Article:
CNS Acting Drugs: Caution should be used when taken in combination with other centrally acting drugs (7.2) (7)

Benzodiazepines: Diazepam – increased t ½ , alprazolam - further psychomotor performance decrement due to increased levels (7.9) (7)

Antipsychotics: Potential for elevation of haloperidol and clozapine levels (7.9) (7)

Anticonvulsants: Potential for elevated phenytoin and carbamazepine levels and clinical anticonvulsant toxicity (7.9) (7)

Serotonergic Drugs: Potential for Serotonin Syndrome (5.2, 7.3) (7)

Triptans: There have been rare postmarketing reports of Serotonin Syndrome with use of an SSRI and a triptan (5.2, 7.4) (7)

Tryptophan: Concomitant use with tryptophan is not recommended (5.2, 7.5) (7)

Drugs that Interfere with Hemostasis (e.g. NSAIDs, Aspirin, Warfarin): May potentiate the risk of bleeding (7.6) (7)

Drugs Tightly Bound to Plasma Proteins: May cause a shift in plasma concentrations (7.8, 7.9) (7)

USE IN SPECIFIC POPULATIONS

Pregnancy: Fluoxetine should be used during pregnancy only if the potential benefit justifies the potential risks to the fetus (8.1) (8)

Nursing Mothers: Breastfeeding is not recommended (8.3) (8)

Hepatic Impairment: Lower or less frequent dosing may be appropriate in patients with cirrhosis (8.6) (8)

See 17 for PATIENT COUNSELING INFORMATION and FDA-approved Medication Guide (8)

Revised 4/2011 (8)

See 17 for PATIENT COUNSELING INFORMATION and Medication Guide.

Revised: 03/2013

FULL PRESCRIBING INFORMATION: CONTENTS *

WARNING: SUICIDALITY AND ANTIDEPRESSANT DRUGS

1 INDICATIONS AND USAGE

1.1 Major Depressive Disorder

2 DOSAGE AND ADMINISTRATION

2.1 Major Depressive Disorder

2.7 Dosing in Specific Populations

2.8 Discontinuation of Treatment

3 DOSAGE FORMS AND STRENGTHS

4 CONTRAINDICATIONS

5 WARNINGS AND PRECAUTIONS

5.1 Clinical Worsening and Suicide Risk

Table 2: Suicidality per 1000 Patients Treated

5.2 Serotonin Syndrome or Neuroleptic Malignant Syndrome (NMS)-like Reactions

5.3 Allergic Reactions and Rash

5.4 Screening Patients for Bipolar Disorder and Monitoring for Mania/Hypomania

5.5 Seizures

5.6 Altered Appetite and Weight

5.7 Abnormal Bleeding

5.8 Hyponatremia

5.9 Anxiety and Insomnia

5.10 Use in Patients with Concomitant Illness

5.11 Potential for Cognitive and Motor Impairment

5.12 Long Elimination Half-Life

5.13 Discontinuation of Treatment

6 ADVERSE REACTIONS

6.1 Clinical Trials Experience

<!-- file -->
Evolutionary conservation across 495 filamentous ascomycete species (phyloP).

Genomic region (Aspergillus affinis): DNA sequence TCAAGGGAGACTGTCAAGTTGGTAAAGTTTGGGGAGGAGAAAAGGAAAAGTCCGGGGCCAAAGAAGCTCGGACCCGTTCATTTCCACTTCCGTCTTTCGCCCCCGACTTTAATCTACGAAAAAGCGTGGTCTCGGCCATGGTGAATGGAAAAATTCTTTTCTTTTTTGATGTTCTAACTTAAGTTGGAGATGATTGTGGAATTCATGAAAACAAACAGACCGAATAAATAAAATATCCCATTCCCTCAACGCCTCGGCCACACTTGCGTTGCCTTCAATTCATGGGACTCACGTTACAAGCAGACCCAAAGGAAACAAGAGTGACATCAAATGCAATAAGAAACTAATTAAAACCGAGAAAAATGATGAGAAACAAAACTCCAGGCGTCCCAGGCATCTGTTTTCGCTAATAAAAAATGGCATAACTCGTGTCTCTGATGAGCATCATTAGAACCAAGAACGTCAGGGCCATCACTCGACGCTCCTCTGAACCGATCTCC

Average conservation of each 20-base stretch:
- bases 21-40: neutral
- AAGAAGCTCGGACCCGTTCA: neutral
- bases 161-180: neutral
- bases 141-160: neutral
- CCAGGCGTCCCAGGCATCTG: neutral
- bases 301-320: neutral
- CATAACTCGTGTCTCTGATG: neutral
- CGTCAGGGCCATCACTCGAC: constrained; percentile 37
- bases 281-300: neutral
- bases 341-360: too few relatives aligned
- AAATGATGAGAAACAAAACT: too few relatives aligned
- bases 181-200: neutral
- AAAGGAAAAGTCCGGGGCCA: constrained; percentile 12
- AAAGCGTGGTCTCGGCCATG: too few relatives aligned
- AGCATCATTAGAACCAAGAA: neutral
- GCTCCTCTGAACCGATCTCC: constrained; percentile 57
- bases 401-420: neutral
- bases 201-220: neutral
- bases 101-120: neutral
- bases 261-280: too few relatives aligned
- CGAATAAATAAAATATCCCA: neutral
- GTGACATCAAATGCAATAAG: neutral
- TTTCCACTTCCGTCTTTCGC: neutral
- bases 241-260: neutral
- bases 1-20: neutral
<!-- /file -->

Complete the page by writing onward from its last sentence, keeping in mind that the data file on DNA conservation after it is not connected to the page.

6.2 Other Reactions

6.3 Postmarketing Experience

7 DRUG INTERACTIONS

7.1 Monoamine Oxidase Inhibitors (MAOI)

7.2 CNS Acting Drugs

7.3 Serotonergic Drugs

7.4 Triptans

7.5 Tryptophan

7.6 Drugs that Interfere with Hemostasis (e.g., NSAIDS, Aspirin, Warfarin)

7.7 Electroconvulsive Therapy (ECT)

7.8 Potential for Other Drugs to Affect Fluoxetine

7.9 Potential for Fluoxetine to Affect Other Drugs

8 USE IN SPECIFIC POPULATIONS

8.1 Pregnancy

8.2 Labor and Delivery

8.3 Nursing Mothers

8.4 Pediatric Use

8.5 Geriatric Use

8.6 Hepatic Impairment

9 DRUG ABUSE AND DEPENDENCE

9.3 Dependence

10 OVERDOSAGE

10.1 Human Experience

10.2 Animal Experience

10.3 Management of Overdose

11 DESCRIPTION

12 CLINICAL PHARMACOLOGY

12.1 Mechanism of Action

12.2 Pharmacodynamics

12.3 Pharmacokinetics

12.4 Specific Populations

13 NONCLINICAL TOXICOLOGY

13.1 Carcinogenesis, Mutagenesis, Impairment of Fertility

13.2 Animal Toxicology and/or Pharmacology

14 CLINICAL STUDIES

16 HOW SUPPLIED/STORAGE AND HANDLING

17 PATIENT COUNSELING INFORMATION

MEDICATION GUIDE

PRINCIPAL DISPLAY PANEL

Fluoxetine Delayed-Release Capsules USP 90mg 4s Carton Text

*
Sections or subsections omitted from the full prescribing information are not listed.

FULL PRESCRIBING INFORMATION

WARNING: SUICIDALITY AND ANTIDEPRESSANT DRUGS

Antidepressants increased the risk compared to placebo of suicidal thinking and behavior (suicidality) in children, adolescents, and young adults in short-term studies of Major Depressive Disorder (MDD) and other psychiatric disorders. Anyone considering the use of fluoxetine or any other antidepressant in a child, adolescent, or young adult must balance this risk with the clinical need. Short-term studies did not show an increase in the risk of suicidality with antidepressants compared to placebo in adults beyond age 24; there was a reduction in risk with antidepressants compared to placebo in adults aged 65 and older. Depression and certain other psychiatric disorders are themselves associated with increases in the risk of suicide. Patients of all ages who are started on antidepressant therapy should be monitored appropriately and observed closely for clinical worsening, suicidality, or unusual changes in behavior. Families and caregivers should be advised of the need for close observation and communication with the prescriber. Fluoxetine immediate-release formulation is approved for use in pediatric patients with MDD and Obsessive Compulsive Disorder (OCD) [see Warnings and Precautions (5.1) and Use in Specific Populations (8.4)].

1 INDICATIONS AND USAGE

1.1 Major Depressive Disorder

Fluoxetine USP is indicated for the acute and maintenance treatment of Major Depressive Disorder in adult patients and in pediatric patients aged 8 to18 years [see Clinical Studies (14.1)].

The usefulness of the drug in adult and pediatric patients receiving fluoxetine for extended periods, should periodically be re-evaluated [see Dosage and Administration (2.1)].